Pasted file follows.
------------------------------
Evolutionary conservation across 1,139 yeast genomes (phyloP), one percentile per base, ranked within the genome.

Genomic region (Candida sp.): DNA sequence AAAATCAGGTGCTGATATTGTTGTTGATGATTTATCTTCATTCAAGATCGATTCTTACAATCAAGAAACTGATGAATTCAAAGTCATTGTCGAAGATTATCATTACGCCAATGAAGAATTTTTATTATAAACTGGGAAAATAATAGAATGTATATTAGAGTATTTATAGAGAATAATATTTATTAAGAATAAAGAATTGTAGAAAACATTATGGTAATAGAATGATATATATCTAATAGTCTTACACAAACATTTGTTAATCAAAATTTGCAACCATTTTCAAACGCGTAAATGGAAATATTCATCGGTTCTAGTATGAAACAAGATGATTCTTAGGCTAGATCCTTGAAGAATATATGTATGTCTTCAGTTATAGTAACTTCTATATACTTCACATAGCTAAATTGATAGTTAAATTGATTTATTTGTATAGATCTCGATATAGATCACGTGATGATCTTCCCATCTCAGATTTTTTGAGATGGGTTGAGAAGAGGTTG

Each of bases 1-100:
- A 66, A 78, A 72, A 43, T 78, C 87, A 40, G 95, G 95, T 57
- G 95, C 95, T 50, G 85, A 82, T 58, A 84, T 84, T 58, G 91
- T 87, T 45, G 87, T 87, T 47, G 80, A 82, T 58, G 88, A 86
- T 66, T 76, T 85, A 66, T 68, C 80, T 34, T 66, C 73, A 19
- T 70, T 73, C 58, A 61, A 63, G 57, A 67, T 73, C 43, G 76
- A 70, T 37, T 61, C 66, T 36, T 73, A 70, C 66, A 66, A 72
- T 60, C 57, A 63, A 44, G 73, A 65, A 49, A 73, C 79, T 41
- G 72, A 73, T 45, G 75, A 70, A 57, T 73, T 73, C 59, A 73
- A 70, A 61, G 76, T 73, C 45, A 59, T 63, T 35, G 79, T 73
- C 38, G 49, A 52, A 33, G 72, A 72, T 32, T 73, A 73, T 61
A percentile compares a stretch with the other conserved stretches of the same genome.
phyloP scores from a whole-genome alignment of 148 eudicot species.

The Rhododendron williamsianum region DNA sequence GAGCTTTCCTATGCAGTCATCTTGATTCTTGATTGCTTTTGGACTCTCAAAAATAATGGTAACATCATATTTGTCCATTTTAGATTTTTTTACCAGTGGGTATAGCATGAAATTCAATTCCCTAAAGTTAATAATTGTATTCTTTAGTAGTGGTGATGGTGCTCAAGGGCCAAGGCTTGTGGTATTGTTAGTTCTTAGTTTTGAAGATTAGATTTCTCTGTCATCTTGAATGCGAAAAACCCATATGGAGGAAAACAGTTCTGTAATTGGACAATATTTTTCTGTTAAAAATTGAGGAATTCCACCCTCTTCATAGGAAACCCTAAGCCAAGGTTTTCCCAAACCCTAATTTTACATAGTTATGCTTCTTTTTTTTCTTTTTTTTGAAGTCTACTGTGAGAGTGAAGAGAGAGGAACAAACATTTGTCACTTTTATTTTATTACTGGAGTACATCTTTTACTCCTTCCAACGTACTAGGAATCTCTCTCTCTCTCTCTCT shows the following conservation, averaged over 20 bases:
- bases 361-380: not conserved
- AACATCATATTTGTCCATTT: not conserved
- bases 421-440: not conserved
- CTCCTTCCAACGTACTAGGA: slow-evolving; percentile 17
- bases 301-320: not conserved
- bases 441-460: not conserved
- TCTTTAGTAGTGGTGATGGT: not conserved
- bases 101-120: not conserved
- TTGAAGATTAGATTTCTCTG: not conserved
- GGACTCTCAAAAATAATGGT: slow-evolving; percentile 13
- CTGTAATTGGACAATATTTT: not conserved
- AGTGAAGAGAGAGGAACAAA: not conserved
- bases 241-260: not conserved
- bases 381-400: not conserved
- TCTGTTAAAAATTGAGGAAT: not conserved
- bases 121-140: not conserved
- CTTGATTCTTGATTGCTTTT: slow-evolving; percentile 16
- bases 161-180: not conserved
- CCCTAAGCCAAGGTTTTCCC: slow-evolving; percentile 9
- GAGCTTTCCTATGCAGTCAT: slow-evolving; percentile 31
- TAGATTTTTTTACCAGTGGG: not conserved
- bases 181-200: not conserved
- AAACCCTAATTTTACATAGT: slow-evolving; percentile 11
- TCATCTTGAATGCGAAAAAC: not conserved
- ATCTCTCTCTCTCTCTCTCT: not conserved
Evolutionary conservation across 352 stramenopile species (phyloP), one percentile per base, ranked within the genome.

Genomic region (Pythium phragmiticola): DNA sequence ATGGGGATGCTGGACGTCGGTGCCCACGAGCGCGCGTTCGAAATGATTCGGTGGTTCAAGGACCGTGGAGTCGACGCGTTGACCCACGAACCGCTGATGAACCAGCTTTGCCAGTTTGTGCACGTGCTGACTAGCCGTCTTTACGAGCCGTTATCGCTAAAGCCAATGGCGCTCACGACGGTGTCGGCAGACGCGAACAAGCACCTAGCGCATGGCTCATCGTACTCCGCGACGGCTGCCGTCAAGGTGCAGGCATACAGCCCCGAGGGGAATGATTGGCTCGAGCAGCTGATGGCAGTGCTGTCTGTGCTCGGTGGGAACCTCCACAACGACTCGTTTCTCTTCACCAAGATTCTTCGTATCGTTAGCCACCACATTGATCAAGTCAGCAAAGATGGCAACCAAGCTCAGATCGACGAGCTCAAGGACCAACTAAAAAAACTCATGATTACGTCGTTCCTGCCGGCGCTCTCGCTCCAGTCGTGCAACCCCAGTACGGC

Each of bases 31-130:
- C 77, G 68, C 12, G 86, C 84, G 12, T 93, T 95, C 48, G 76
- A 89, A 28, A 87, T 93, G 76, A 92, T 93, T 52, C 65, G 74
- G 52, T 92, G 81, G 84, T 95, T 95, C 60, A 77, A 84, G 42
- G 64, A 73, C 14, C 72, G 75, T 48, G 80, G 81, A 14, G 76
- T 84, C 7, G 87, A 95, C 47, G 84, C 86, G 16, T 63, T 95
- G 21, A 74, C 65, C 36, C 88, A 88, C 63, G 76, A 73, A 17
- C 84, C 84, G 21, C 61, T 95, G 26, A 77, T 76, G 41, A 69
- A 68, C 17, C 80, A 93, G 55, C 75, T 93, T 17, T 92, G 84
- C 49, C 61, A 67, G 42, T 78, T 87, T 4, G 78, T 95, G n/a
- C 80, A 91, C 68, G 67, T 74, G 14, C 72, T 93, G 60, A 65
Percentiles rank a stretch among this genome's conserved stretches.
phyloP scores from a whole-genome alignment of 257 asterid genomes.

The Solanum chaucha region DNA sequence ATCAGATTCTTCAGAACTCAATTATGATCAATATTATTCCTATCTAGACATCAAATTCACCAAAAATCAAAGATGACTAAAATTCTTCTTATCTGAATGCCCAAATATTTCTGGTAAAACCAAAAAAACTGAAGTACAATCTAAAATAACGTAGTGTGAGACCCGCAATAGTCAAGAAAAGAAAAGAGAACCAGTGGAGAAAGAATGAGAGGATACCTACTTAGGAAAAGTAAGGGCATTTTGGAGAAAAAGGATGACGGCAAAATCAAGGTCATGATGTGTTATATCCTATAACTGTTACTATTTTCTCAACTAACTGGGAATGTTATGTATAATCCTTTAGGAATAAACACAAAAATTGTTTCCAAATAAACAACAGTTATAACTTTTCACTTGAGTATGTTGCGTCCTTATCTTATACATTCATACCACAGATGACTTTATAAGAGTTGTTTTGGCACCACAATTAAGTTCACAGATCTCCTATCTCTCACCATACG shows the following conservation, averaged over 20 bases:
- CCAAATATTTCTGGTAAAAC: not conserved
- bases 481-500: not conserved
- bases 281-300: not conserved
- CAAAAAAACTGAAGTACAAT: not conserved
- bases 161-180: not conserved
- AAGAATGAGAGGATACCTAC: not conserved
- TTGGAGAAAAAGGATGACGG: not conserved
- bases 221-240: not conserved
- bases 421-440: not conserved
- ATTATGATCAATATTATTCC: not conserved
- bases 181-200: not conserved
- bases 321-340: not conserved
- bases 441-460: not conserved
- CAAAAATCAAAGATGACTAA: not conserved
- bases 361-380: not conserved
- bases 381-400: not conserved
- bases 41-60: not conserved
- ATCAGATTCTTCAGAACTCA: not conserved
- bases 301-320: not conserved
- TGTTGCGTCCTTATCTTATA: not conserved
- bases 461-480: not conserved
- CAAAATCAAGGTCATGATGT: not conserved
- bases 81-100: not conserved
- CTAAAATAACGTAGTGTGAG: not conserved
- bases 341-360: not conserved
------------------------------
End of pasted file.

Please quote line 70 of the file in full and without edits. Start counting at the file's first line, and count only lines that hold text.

- bases 441-460: not conserved